The nanometer-sized metals attract much attention since their physical and chemical properties are substantially different from those of bulk metals. In this work, neutron powder diffraction experiments on the nanoparticles of palladium deuteride, which is the most popular metal hydride, have been performed at 300, 150, and 44 K to investigate the position of the deuterium atoms in the fcc lattice of Pd. The Rietveld analysis revealed that D atoms are located at the tetrahedral (T) sites in addition to the octahedral (O) sites. This is in contrast to the result that only the O sites are occupied in bulk Pd and in other transition metals with the fcc lattice at ambient pressure and temperature. We guess that the T site occupation is due to the change in potential energy caused by the surface and/or distortion effects of nanoparticles.
Single crystal neutron diffractometer is a powerful tool for elucidating the hydrogen and proton structures of biological macromolecules. We developed and employed a profile fitting method for the peak integration of neutron time-of-flight diffraction data collected by the IBARAKI Biological Crystal Diffractometer (iBIX) at the Japan Proton Accelerator Research Complex (J-PARC) for ribonuclease A single crystal. In order to determine proper fitting functions, four asymmetric functions were evaluated using strong intensity peaks. A Gaussian convolved with two back-to-back exponentials was selected as the most suitable fitting function, and a profile fitting algorithm for the integration method was developed. The intensity and structure refinement data statistics of the profile fitting method were compared to those of the summation integration method. It was demonstrated that the profile fitting method provides more accurate integrated intensities and model structures than the summation integration method at higher resolution shells. The integration component with the profile fitting method has already been implemented in the iBIX data processing software STARGazer and its user manual has been prepared.
Hydrogen is the most abundant element in the solar system and is considered to be one of the promising candidates of the light elements in the Earth’s core. However, the amount of hydrogen dissolved in the core and its process are still unknown because hydrogen cannot be detected by X ray and easily escapes from iron at ambient conditions. In this study, we have conducted high-pressure and high-temperature in-situ neutron diffraction experiments on the iron-hydrous mineral system using PLANET in J-PARC. We observed that the water, which was dissociated from a hydrous mineral, reacted with iron to form both iron oxide and iron hydride at about 4 GPa. Iron hydride remained stable after further increase in temperature. This formation occurred at 1000K, where no materials melted. This suggests that hydrogen dissolved into iron before any other light elements dissolved in the very early stage of the Earth’s evolution.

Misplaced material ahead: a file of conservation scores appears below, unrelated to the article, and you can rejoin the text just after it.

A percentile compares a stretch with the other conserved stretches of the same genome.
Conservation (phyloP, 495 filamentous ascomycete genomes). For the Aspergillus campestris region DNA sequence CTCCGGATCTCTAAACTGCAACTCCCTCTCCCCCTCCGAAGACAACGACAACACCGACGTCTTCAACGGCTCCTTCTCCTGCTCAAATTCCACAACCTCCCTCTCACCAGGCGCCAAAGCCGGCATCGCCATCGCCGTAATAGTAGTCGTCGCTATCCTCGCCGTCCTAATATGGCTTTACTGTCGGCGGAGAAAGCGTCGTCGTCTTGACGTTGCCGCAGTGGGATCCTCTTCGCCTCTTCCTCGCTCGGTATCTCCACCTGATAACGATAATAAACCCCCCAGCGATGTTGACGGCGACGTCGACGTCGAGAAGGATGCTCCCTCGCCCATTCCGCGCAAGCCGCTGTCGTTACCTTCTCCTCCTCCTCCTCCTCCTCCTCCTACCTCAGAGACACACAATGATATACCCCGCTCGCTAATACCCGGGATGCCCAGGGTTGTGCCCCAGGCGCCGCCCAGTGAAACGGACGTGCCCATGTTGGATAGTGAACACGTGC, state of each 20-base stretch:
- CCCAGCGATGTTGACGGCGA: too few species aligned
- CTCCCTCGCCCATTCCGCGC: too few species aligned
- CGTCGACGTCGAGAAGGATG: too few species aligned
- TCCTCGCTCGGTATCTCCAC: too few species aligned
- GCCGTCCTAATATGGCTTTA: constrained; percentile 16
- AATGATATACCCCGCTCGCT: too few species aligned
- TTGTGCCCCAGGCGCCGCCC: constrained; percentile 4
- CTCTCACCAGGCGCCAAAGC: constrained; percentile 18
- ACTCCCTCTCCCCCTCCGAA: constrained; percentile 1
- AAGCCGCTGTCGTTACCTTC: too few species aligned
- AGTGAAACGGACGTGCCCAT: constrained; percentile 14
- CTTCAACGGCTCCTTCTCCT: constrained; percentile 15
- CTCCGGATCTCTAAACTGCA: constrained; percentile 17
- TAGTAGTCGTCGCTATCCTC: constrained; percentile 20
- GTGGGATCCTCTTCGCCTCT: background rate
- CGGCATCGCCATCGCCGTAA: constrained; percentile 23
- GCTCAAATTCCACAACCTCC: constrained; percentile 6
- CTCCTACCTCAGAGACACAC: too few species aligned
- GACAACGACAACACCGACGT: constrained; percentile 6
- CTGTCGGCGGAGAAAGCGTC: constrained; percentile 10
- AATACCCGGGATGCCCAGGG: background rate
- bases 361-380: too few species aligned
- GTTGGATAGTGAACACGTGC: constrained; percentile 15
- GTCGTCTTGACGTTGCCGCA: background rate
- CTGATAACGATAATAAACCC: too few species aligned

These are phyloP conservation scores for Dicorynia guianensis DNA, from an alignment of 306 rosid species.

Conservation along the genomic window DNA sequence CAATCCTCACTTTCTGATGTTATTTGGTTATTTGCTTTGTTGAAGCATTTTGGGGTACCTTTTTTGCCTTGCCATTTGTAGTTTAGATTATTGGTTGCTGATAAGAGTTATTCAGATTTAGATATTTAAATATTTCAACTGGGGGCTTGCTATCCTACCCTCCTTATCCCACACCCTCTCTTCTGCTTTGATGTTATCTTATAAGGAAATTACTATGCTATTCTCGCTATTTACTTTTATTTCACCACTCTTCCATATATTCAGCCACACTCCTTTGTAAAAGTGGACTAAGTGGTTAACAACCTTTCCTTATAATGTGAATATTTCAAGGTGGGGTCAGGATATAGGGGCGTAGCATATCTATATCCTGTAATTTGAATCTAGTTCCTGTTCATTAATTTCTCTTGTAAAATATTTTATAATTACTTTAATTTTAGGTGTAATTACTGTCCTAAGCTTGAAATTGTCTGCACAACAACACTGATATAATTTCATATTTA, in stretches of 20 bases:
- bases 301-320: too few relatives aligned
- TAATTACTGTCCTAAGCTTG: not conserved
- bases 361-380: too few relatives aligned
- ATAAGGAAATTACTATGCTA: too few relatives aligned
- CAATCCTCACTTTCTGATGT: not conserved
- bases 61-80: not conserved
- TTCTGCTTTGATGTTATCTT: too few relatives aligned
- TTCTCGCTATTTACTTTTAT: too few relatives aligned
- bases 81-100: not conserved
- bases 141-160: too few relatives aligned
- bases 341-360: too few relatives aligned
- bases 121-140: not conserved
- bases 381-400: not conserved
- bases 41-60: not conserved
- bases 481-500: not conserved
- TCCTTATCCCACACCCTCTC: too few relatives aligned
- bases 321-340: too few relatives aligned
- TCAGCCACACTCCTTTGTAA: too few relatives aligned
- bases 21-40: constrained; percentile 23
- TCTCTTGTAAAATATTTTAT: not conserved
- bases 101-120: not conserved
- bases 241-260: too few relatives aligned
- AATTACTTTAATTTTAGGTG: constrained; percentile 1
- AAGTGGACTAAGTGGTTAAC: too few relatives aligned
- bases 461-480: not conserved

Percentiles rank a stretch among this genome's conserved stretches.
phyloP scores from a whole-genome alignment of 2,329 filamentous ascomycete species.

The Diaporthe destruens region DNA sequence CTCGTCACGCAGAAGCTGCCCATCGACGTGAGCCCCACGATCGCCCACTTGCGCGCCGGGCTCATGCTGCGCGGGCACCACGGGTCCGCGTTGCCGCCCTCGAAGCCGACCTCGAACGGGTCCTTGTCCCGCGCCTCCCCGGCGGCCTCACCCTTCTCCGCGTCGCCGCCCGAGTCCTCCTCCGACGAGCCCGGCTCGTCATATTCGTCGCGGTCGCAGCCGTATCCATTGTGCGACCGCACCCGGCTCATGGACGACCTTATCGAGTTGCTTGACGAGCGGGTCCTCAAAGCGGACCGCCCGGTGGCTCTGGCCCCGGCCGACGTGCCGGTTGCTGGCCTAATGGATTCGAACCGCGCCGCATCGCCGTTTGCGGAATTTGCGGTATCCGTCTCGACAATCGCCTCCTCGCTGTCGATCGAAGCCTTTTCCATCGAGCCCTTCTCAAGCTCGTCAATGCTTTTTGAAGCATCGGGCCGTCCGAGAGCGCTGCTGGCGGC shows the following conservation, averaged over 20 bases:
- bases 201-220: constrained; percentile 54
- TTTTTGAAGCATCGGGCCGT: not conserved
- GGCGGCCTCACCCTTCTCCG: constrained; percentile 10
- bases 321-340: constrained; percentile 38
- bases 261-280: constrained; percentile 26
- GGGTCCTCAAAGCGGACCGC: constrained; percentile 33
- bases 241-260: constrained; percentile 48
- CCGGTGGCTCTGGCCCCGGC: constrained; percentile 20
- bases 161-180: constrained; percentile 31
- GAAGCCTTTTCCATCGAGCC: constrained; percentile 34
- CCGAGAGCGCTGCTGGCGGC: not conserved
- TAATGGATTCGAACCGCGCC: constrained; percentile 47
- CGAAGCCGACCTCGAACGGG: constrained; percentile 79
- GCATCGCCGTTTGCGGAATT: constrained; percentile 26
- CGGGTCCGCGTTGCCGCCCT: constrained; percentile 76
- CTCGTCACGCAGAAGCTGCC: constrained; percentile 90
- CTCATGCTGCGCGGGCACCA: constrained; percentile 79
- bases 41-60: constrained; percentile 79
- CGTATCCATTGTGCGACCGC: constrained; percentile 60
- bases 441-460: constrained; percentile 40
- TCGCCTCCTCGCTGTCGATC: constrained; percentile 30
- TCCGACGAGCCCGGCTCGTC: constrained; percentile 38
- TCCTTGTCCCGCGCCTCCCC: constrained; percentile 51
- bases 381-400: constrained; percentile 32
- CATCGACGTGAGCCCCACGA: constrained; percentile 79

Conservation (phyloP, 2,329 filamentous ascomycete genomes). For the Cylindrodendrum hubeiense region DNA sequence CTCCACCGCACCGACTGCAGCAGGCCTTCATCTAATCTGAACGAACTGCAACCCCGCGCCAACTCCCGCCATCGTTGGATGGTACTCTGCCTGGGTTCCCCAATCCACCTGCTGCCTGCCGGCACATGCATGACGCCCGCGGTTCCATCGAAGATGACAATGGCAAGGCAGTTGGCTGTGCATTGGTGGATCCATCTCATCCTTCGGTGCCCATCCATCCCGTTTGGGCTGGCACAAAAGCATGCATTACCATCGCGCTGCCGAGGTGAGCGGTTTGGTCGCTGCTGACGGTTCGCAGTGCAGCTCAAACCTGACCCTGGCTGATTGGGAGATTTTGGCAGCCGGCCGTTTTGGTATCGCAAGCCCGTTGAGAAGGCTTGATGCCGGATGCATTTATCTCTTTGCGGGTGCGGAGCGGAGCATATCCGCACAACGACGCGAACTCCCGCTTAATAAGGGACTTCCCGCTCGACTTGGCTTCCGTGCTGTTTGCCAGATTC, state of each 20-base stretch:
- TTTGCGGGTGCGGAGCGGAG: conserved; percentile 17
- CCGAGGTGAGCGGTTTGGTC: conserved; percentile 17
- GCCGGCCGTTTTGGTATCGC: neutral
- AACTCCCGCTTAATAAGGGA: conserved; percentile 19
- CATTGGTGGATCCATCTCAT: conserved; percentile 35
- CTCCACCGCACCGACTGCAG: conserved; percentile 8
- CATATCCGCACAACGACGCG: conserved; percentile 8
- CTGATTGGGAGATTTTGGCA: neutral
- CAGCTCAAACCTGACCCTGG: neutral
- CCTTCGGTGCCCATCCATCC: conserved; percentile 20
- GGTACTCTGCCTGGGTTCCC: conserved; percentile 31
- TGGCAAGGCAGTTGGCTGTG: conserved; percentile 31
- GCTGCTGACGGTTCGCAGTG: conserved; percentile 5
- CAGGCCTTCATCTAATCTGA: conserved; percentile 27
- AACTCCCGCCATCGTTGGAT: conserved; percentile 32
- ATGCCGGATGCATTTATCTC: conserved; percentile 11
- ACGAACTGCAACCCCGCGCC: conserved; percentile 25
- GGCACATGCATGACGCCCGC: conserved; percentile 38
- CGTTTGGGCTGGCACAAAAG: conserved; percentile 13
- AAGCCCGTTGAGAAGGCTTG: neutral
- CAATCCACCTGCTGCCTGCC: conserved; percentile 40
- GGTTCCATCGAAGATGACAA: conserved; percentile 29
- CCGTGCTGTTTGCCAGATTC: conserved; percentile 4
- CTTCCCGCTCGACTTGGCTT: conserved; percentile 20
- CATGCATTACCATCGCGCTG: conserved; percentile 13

A various kinds of radioactive neutron sources have been developed since neutron had been first discovered. The reactions which are mainly taken advantage for generating neutrons as radioactive neutron source are (α,n) reaction, (γ,n) reaction and nuclear fission reaction. Only 241Am-Be and 252Cf neutron sources are now available due to reliable reproducibility of neutron emission, long half-lives and less disturbing gamma ray emission. Both are designated as a “reference neutron source” by ISO 8529 series describing principle of establishment of neutron calibration field. Total neutron emission rate from neutron source must be well defined in terms of sophisticated method by national metrological laboratory. In order to serve a reliable neutron calibration field produced by a RI neutron source, correction factor for anisotropic emission from cylindrical-shaped neutron source must be experimentally determined for neutron fluence rate at a point of test in the calibration laboratory.
This review reports an overview for DT/DD fusion based neutron sources, such as sealed portable neutron generators employing solid-targets, portable neutron generators based on inertial electrostatic confinement of plasmas, and relatively large stationary devices employing either solid- or gas-target with higher intensities. Though less intense than accelerator based neutron sources making use of other nuclear reactions, the DT/DD fusion based compact neutron sources with typically <1 m in length and <20cm in diameter are useful for some specific purposes with their distinct advantages such as portability, minimal gamma-ray byproducts, ability to provide mono-energetic neutrons, and tagged neutrons enabling three-dimensionally spatial resolved analyses. A next generation gas-target based volumetric neutron source has been proposed to extend its capability of neutron yield in excess of 1015 neutrons/sec in a compact configuration ~6 m in length for application to testing fusion reactor materials.